The first in the Opposites Attract series, Completely Yours follows Kiera, a graphic designer who loves nothing more than hanging out on her couch and chatting with her online friends. When disaster strikes, Kiera suddenly finds herself up close and personal with Zach, an EMT. This entire series sounds super fluffy and fun and I’m all about opposites attracting!

The Chilbury Ladies’ Choir by Jennifer Ryan
I can’t resist a good WWII novel and this one has had glowing reviews. With the men all going off to war, the Vicar of Chilbury decides to close the choir until their safe return. The women, however, feel otherwise. Battling broken hearts and low spirits, what the women – and the village – need right now is to come together. And these ladies are ready to sing.

November’s mini review round-up!

The Phantom Tree by Nicola Cornick | August 21, 2018
While browsing antique shops, Alison comes across a painting of Anne Boleyn, though she knows the true subject is Mary Seymour, daughter of former queen Katherine Parr. How? Because she was there at Wolf Hall with Mary…five centuries earlier in 1557.

I first became aware of Nicola a few years ago through one of my GoodReads Recoomends posts (based on my most absolute favorite book of 2016!). I instantly fell hard for House of Shadows and had been itching to get my hands on The Phantom Tree since it first came onto my radar.

At sixteen, Alison became pregnant but refused to name the father. As a result, she was exiled, only she saw a chance to run and took it. Unfortunately for Alison, she somehow found herself centuries in the future. While she’s been able to acclimate to 21st-century life, she desperately wants to find her way back to the 1500s, back to her son.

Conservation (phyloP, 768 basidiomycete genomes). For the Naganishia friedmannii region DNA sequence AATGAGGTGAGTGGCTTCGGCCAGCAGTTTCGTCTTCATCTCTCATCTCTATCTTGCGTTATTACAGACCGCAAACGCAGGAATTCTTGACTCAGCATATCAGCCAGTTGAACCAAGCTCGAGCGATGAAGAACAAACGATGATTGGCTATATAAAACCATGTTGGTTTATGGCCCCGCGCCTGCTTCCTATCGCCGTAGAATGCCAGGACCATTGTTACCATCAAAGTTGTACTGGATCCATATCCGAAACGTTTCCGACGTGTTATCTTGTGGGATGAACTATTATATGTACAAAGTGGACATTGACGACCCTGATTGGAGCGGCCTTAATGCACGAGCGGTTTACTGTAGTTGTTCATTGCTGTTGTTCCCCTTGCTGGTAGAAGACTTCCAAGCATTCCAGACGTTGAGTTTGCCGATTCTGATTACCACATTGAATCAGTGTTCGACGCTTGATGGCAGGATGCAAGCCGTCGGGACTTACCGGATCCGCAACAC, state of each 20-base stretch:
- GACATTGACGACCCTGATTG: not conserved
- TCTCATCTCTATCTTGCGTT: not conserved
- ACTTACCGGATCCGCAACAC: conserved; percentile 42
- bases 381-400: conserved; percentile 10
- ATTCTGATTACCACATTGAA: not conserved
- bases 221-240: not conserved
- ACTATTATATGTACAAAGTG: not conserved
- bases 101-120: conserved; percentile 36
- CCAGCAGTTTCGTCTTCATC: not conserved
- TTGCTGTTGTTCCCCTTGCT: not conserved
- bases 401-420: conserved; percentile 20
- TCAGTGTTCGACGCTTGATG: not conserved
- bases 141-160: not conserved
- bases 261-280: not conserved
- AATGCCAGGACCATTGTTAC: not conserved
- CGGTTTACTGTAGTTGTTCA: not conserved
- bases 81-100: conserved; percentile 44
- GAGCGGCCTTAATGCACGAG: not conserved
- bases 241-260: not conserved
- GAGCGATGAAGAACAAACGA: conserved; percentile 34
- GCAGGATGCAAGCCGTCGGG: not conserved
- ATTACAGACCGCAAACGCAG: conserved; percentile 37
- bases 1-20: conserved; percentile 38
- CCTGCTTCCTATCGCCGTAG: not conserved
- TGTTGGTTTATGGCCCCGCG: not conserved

The Phantom Tree has it all: romance, time travel, scandal, a centuries-old scavenger hunt. I enjoyed every moment I spent within its pages and it was over all too soon.

Fight or Flight by Samantha Young | October 8, 2018
Ava is having a nightmare of a week. First there was a dreaded return back to her hometown (where she VERY clearly wasn’t wanted). Then a volcanic eruption in Europe threw up enough ash into the air that flights in America have even been grounded. Finally, just as she thinks she might be able to get back home to Boston – and even score an upgraded seat in first class – a monstrous brute of a Scotsman not only insults her, but also steals that coveted seat. When a layover leads to jumping into bed, they agree it was a one-time thing. However, Caleb seems to have a knack for popping up in Ava’s life and now his business trip to Boston looks like it’s becoming a permanent stay.

Back in 2016 I randomly grabbed the audio of Echoes of Scotland Street and enjoyed it, but didn’t pick up another of Young’s novels until I received a copy of Fight of Flight. This book was such a fun, fluffy way to pass a not-so-fun-and-fluffy week at work: the banter, the secondary characters, it was all great. While this does seem to be a standalone, there’s definitely a chance for a follow-up focusing on another couple in Fight or Flight and I would be a-okay with that!

The Proposal by Jasmine Guillory | October 30